Review History


To increase transparency, PeerJ operates a system of 'optional signed reviews and history'. This takes two forms: (1) peer reviewers are encouraged, but not required, to provide their names (if they do so, then their profile page records the articles they have reviewed), and (2) authors are given the option of reproducing their entire peer review history alongside their published article (in which case the complete peer review process is provided, including revisions, rebuttal letters and editor decision letters).

New to public reviews? Learn more about optional signed reviews and how to write a better rebuttal letter.

Summary

  • The initial submission of this article was received on September 2nd, 2013 and was peer-reviewed by 2 reviewers and the Academic Editor.
  • The Academic Editor made their initial decision on September 9th, 2013.
  • The first revision was submitted on October 6th, 2013 and was reviewed by 3 reviewers and the Academic Editor.
  • A further revision was submitted on February 4th, 2014 and was reviewed by the Academic Editor.
  • The article was Accepted by the Academic Editor on February 4th, 2014.

Version 0.3 (accepted)

· · Academic Editor

Accept

The revised manuscript entitled “Differential Genotoxicity of Diphenyl Diselenide (PhSe)2 and Diphenyl Ditelluride (PhTe)2” has been greatly improved, and authors has successfully addressed all questions and concerns from 4 reviewers. In general, this study addressed an important question of differential genotoxic potential of (PhSe)2 and (PhTe)2 in mice. This study is also a logical extension of author’s contributions in the field. The manuscript is technically sound and the conclusion is made from reasonable experimental design. The revised manuscript title, the added references and improved data presentation all improved this manuscript and it is now in a form acceptable for publication.

Version 0.2

· · Academic Editor

Minor Revisions

Your revised manuscript has been improved. However, there are still some additional concerns that needs minor reversion.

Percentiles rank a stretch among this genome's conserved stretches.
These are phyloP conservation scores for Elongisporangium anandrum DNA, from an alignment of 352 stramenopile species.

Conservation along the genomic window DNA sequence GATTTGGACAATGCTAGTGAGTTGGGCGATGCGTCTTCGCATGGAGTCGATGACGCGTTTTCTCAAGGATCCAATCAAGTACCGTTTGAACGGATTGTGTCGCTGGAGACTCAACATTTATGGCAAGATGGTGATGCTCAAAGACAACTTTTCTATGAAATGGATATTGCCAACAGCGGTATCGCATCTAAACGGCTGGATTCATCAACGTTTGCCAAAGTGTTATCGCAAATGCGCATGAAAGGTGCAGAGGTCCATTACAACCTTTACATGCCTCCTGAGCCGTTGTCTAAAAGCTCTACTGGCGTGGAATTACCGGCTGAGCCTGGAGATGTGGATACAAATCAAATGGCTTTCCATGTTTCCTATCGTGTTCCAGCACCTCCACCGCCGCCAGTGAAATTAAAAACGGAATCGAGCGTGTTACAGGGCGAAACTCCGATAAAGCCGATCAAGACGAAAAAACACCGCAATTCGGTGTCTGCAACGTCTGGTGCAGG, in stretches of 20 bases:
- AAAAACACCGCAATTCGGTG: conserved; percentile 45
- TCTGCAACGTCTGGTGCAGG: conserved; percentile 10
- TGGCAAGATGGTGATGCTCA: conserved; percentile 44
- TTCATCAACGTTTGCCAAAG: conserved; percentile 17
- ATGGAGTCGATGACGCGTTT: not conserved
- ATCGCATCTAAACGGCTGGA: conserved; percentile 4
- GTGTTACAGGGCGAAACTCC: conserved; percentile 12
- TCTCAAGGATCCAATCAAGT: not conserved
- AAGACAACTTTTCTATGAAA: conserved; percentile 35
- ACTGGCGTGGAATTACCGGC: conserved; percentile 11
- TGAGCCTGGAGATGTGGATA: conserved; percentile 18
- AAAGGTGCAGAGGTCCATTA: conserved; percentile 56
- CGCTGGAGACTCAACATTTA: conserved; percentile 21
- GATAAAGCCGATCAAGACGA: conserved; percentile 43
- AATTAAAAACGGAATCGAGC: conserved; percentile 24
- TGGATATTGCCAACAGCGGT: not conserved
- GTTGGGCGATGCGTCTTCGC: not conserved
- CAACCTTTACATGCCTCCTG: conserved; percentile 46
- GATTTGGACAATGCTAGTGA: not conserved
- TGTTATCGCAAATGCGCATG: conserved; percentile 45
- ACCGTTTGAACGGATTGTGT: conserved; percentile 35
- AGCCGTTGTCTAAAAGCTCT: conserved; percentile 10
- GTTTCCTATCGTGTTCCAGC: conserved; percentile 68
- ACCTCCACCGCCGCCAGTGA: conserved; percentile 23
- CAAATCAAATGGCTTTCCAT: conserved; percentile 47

·

Basic reporting

No comments

Experimental design

No Comments

Validity of the findings

No Comments

Comments for the author

This manuscript reports the Differential Genotoxicity of Diphenyl Diselenide (PhSe)2 and Diphenyl Ditelluride (PhTe)2.
The methods are sound, and the results are interpreted reasonably.

Reviewer 2 ·

Basic reporting

The manuscript entitled "Differential Genotoxicity of Diphenyl Diselenide (PhSe)2 and Diphenyl Ditelluride (PhTe)2" authored by Meinerz et al desxribes further mechanistic effects of diphenyl diselenide and ditelluride in mice. It is already known that these compounds have toxic and pharmacological properties, that thay cause oxidative stress, lipid peroxidation, and other effects, but DNA effects have never been demonstrated. Authors investigate findings from an article published by Maciel et al in 2000. Methdology and results are simple, but very significant when considering that the group seeks for the safe use of these compounds as pharmacological agents, especially diphenyl diselenide
The manuscript has interesting data as it compares the two analogue compounds, however some minor issues must be answered to improve the quality of the paper:
1) In introduction or methodology section, please mention the LD50 for these compounds in mice;